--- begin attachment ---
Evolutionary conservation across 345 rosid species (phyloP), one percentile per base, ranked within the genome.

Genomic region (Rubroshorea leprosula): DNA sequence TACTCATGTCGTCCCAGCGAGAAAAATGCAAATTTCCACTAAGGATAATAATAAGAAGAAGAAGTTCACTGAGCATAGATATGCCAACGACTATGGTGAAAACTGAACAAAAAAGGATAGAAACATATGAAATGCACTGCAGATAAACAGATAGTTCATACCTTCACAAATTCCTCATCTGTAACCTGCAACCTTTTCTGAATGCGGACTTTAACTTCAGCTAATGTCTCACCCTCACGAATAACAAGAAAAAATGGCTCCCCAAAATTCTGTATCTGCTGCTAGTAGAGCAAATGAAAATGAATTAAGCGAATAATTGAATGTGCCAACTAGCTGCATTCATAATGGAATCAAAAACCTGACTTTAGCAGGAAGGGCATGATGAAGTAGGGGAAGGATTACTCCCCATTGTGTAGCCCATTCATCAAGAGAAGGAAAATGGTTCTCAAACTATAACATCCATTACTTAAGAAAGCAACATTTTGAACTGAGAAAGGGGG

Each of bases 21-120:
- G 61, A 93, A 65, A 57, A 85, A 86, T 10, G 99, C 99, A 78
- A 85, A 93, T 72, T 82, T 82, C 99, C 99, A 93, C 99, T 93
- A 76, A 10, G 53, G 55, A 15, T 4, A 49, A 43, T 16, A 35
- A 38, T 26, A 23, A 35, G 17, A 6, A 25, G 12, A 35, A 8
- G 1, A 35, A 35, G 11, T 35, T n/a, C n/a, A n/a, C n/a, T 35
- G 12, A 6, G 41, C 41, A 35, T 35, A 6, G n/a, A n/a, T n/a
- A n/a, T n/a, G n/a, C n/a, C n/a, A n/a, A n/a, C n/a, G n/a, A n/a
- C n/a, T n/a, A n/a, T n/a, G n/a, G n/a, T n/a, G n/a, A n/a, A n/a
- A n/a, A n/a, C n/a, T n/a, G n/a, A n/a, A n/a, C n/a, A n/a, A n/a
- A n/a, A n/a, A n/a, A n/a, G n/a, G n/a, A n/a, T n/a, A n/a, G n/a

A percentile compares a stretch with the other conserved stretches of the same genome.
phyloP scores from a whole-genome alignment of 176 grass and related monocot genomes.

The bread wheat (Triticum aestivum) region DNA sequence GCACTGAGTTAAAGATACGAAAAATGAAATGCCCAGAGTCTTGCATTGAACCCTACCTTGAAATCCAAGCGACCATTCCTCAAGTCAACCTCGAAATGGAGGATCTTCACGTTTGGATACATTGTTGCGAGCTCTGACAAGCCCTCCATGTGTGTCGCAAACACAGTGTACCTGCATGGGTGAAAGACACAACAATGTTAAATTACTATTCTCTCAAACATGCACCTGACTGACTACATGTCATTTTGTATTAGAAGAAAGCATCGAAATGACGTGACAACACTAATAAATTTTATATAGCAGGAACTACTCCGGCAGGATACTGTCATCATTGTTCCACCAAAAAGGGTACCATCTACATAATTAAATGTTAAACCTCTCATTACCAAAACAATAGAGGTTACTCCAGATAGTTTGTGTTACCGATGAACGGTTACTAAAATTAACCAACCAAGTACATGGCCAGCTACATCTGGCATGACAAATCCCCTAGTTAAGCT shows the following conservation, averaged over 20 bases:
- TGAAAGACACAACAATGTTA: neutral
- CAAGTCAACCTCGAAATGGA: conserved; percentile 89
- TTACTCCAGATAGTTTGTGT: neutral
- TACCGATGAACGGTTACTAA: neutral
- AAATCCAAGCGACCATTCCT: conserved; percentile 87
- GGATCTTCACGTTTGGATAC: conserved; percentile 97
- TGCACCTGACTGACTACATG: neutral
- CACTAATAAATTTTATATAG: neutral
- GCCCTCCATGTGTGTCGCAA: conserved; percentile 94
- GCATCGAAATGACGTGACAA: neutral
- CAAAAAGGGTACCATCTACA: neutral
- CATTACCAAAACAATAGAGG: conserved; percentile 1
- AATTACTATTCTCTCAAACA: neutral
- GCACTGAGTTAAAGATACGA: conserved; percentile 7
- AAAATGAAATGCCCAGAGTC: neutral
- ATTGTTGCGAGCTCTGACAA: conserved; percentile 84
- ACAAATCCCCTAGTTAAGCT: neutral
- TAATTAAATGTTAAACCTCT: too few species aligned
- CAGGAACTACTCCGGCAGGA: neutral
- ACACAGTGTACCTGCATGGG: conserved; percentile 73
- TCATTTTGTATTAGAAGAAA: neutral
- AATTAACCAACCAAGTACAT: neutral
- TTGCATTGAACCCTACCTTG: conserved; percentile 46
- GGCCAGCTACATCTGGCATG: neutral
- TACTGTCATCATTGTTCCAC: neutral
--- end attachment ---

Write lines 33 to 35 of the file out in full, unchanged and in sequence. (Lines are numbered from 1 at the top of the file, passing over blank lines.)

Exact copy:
- ACAAATCCCCTAGTTAAGCT: neutral
- TAATTAAATGTTAAACCTCT: too few species aligned
- CAGGAACTACTCCGGCAGGA: neutral